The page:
Giants 2012 -- Baggarly digs in


Giants 2012 -- Baggarly digs in

For my first blog post at Comcast SportsNet Bay Area, Im going to tell you about Derin McMains.If youve heard of him, congratulations. Hes a former minor league middle infielder in the Giants system who scrapped through an incredible amount of injuries before he retired in 2007. He only played 17 games at Triple-A. He never made the majors.During his playing career, McMains was a real-life version of Archie Graham: Baby faced, excitable, fast-talking, self-effacing, incredibly eager. Archie, you might remember, held out his thumb and stepped in Ray Kinsellas van on a dark Midwestern road in Field of Dreams. McMains probably didnt hitch his way from his hometown of Oskaloosa, Iowa, to play ball at Arkansas State. But I bet you he wouldve. When youre around the game long enough and meet someone like McMains, you instantly know theyll breathe baseball all their lives.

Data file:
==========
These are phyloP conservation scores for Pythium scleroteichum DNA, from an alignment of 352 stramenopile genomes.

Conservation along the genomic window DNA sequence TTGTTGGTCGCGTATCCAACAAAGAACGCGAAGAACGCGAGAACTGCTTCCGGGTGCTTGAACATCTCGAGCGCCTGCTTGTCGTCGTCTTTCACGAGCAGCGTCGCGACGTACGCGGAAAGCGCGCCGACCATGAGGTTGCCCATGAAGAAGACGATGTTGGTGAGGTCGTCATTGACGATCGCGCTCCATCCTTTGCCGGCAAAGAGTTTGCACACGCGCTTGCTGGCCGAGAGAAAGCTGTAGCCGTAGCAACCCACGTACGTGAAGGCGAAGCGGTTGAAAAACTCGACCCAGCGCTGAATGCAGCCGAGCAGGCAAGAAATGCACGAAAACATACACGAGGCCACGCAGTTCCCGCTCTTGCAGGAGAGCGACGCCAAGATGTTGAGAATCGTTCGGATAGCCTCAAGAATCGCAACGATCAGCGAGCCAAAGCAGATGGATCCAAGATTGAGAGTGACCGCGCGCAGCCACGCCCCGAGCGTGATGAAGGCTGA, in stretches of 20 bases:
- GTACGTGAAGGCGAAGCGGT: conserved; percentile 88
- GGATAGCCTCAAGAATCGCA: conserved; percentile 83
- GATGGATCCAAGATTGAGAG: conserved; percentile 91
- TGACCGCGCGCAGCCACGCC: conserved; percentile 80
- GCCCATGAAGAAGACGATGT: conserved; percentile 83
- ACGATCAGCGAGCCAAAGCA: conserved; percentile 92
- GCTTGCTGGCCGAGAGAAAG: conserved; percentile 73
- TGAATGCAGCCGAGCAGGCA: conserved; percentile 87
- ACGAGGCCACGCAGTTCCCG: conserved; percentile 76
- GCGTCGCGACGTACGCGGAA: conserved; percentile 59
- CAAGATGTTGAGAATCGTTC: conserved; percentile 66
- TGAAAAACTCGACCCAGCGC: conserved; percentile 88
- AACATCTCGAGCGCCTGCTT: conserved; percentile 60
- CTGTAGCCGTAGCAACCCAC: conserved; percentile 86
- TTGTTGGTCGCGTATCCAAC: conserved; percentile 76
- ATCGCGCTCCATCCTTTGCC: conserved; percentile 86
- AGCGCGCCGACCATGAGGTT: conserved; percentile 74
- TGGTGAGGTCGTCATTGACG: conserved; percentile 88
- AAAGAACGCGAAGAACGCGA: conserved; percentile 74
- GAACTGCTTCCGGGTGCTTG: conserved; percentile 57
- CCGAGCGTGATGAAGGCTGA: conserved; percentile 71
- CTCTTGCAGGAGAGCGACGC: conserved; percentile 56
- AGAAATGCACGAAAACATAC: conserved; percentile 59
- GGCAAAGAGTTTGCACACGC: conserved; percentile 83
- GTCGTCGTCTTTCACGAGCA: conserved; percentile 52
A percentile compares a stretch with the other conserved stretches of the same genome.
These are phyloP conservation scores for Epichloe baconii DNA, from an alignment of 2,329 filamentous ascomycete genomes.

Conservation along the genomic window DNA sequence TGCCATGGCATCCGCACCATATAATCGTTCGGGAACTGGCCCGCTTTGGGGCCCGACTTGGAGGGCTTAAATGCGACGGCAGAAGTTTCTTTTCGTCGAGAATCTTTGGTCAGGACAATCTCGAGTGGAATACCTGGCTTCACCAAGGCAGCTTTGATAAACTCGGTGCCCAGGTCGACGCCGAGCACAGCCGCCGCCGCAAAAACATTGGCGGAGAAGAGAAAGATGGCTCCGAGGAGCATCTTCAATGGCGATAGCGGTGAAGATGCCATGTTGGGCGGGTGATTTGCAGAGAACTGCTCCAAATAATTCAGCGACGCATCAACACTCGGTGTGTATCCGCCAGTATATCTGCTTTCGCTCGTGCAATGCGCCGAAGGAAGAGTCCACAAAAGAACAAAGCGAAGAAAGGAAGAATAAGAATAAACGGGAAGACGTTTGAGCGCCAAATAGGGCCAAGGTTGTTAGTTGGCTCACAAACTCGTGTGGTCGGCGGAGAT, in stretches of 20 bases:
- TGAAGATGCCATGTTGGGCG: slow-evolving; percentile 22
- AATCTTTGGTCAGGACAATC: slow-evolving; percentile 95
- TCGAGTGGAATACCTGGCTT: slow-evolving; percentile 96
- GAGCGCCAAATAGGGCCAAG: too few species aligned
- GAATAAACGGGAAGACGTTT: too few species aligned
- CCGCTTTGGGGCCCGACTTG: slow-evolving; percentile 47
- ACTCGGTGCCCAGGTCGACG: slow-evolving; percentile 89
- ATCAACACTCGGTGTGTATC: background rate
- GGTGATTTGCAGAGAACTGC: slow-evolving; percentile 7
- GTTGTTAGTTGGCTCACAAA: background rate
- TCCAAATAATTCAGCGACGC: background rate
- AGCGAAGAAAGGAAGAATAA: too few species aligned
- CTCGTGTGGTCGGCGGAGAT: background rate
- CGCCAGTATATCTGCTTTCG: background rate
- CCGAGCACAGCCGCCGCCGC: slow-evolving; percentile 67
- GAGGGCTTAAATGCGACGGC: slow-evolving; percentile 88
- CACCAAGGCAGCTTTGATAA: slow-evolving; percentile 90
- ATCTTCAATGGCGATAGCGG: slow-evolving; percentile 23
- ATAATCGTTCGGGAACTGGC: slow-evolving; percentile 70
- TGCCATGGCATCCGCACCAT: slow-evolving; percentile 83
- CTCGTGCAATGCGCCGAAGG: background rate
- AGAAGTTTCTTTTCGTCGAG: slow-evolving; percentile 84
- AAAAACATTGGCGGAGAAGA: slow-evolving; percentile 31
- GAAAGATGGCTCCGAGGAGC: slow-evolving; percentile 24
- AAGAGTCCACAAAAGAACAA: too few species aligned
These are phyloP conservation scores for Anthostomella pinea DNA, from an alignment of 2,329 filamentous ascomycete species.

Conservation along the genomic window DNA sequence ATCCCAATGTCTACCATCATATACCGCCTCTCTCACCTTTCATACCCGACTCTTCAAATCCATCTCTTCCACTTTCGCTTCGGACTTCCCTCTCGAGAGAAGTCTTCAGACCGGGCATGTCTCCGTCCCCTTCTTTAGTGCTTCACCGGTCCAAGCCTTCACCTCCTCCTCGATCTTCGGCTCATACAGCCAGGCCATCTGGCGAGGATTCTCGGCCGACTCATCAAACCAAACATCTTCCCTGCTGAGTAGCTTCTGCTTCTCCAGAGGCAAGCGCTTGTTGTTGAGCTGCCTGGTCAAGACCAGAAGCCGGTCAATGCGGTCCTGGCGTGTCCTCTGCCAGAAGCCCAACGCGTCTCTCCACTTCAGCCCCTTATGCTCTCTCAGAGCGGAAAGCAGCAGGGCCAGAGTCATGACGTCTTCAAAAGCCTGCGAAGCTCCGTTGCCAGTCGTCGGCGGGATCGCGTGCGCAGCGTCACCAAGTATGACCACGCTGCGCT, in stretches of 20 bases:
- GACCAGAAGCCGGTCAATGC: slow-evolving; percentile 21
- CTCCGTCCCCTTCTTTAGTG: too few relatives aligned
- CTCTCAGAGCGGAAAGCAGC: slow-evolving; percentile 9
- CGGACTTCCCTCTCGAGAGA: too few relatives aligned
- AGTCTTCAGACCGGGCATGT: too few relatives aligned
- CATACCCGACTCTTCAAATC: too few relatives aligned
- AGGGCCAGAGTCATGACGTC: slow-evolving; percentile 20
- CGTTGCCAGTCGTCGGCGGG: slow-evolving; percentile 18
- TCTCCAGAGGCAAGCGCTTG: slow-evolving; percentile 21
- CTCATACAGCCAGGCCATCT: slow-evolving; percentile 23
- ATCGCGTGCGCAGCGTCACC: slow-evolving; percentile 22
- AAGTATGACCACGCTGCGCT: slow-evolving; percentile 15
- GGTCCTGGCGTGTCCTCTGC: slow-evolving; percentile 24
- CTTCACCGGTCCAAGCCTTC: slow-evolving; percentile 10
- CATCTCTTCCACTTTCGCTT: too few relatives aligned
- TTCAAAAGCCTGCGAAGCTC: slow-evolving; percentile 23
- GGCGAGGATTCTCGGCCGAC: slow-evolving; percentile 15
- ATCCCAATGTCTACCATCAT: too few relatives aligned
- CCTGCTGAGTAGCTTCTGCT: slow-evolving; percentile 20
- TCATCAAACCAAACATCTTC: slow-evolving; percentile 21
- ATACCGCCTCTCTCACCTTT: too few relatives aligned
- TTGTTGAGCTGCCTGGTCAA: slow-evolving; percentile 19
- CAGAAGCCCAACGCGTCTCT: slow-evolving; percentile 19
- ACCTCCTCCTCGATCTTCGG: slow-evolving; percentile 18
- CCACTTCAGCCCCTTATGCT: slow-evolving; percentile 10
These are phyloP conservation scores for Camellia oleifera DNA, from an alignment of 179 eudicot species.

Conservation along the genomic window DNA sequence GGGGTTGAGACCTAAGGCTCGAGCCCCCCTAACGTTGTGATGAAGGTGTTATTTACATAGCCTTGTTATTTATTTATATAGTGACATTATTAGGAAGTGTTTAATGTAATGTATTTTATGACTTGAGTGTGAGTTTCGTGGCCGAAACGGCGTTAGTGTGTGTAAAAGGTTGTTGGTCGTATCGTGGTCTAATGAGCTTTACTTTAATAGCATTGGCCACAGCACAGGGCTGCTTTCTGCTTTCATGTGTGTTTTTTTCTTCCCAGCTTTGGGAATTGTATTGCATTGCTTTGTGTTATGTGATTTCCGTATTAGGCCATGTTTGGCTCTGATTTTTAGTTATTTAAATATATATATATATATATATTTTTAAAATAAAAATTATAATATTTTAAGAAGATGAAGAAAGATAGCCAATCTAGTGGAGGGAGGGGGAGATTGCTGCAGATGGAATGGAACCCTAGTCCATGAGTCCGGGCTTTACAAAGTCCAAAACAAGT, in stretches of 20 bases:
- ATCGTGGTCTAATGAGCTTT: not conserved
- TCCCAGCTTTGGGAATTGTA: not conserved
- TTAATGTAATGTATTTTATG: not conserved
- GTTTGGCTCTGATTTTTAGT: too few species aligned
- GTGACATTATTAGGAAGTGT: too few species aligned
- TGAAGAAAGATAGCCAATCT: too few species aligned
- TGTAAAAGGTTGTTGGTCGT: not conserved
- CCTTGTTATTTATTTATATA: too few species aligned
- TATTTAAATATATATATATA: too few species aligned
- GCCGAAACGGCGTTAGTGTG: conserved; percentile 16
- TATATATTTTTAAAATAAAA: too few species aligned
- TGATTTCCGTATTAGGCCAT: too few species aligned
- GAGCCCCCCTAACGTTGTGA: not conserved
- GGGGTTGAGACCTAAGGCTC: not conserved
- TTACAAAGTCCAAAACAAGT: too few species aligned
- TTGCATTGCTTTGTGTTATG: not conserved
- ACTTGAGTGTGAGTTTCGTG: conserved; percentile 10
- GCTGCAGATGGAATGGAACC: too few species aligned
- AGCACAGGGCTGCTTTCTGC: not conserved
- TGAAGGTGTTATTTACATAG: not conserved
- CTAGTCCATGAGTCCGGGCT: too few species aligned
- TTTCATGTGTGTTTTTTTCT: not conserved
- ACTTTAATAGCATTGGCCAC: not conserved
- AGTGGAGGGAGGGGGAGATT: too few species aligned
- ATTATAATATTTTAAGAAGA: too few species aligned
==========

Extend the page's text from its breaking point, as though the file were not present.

Sure enough, a few months after injuries forced McMains to retire, he became a 27-year-old third base coach in the Giants organization. This year, hell make his managerial debut for the Giants rookie-level affiliate in the Arizona League.Recently, I came across the Giants news release about their minor league coaching staff and saw McMains name. It conjured a spring training memory that Im sure he hasnt forgotten.It was 2006 and he was invited to big league camp a big deal for a fringe prospect who wasnt on the 40-man roster. It doesnt happen often, but club officials sometimes hand out one of these invites to a kid who impresses them, by his dedication in rehabbing an injury, or never-ending hustle. McMains qualified on both counts. He spent six days a week in Arizona all through the 115-degree summer, grunting his way back after surgeries to reconstruct his shoulder and repair a ruptured wrist tendon.Not everybody has the dedication to do that, said Stan Conte, the Giants trainer at the time. That's what makes him one of our favorites."Said Felipe Alou: "That kid is one tough cookie.In 2006, it was McMains good fortune that the inaugural World Baseball Classic was being held that spring. Four of the Giants starters were taking part. They were light on players, and so McMains got a locker amid the big leaguers.The spring of 2006 was an especially busy time in Scottsdale, but not for the WBC. Barry Bonds was marching on the all-time home run record and to say emotions were conflicted would be an understatement. It was the height of the steroids scandal. Baseballs most hallowed record was about to intersect with one of its most disgraceful periods. The media descended on Barry, and because he wasnt talking to anyone, his teammates took the brunt of it.This was the clubhouse into which unassuming young Derin McMains entered. And in one of the first exhibition games, he got an at-bat in the late innings. He got ahold of a fastball and sent it over the fence.A couple days later, he received another late-inning at-bat. This time, he faced Trevor Hoffman. The all-time saves leader. Future Hall of Famer.He took him deep. Three-run shot.It was the moment of Derin McMains baseball life, and of course, it was a good little notebook item for the beat writers myself among them. Our small contingent approached him in the clubhouse, a vision of dirt and eye black and grinning teeth.All of the sudden, the rest of the media moved in, a cocoon of cameras and microphones, and our small group all began to laugh at the absurdity of the scene. McMains was totally befuddled. He hadnt been to big league spring training before. He thought he just made the national news for hitting a Cactus League home run.The reality: the media cocoon didnt know who Derin McMains was. They had no idea he wouldnt make the team. They didnt understand the story. They just saw someone in a Giants uniform, and they needed one of those guys to talk about Barry Bonds.McMains wasnt offended when the first question was about Bonds. He homered off Hoffman. He just realized for the first time in his life that a 165-pound kid can stand on a cloud. He didnt care.It felt like 1,000 pounds lifted off my shoulders," he said. I just wanted to make sure I didn't trip in front of my parents and my wife. The rest was a blur. I couldn't even tell you whose hands I shook.And what about taking Hoffman deep?Shoot, I've faced him enough times on video games, McMains said with a laugh. I knew he had a good changeup.At the time, that scene energized me, and now I understand why. Its because Derin McMains offered a baseball story to cover amid the sludge of the Bonds years. Not even the drudgery of that time could knock the shine off it.It also represents what I love most about spring training. Sure, there are positional battles and health updates and lineup configurations to write about every day. Thats the important stuff. But spring is also the slowest time of the year in what already is a slow sport. Its a time to reflect and to be hopeful.The clubhouse is half-full of promising rookies. And everyone is in first place. Even the Cubs.So as I get ready to begin the two-day drive to cover my ninth spring training in Scottsdale, and my first for Comcast SportsNet Bay Area, Ill be sure to watch every time Brian Wilson throws off a mound. Ill ask Buster Posey how his ankle responded after his first game. Ill watch Freddy Sanchez take infield. I might even ask Tim Lincecum whether hes fallen off the diet wagon and made an In-N-Out run.But Ill also hope to encounter another Derin McMains.If you followed my reporting in the San Jose Mercury News and clicked refresh often on my Extra Baggs blog, youll know I tended to write rather voluminous posts after games. Here on Giants Talk, those might get broken up into multiple posts. But I plan on bringing my same voice to this space, and now I wont have to embed links to game stories and notebooks from the paper. Youll find everything right here.So I hope youll bookmark Giants Talk and check back often. In addition to my coverage as a full-time, traveling beat reporter, we have a hardworking team of young, energetic producers who will be providing new content about all aspects of Giants baseball. Plus youll see a lot more images, graphics and videos than I could manage with a Flip Cam and half a clue.This is going to be exciting. Hope you enjoy.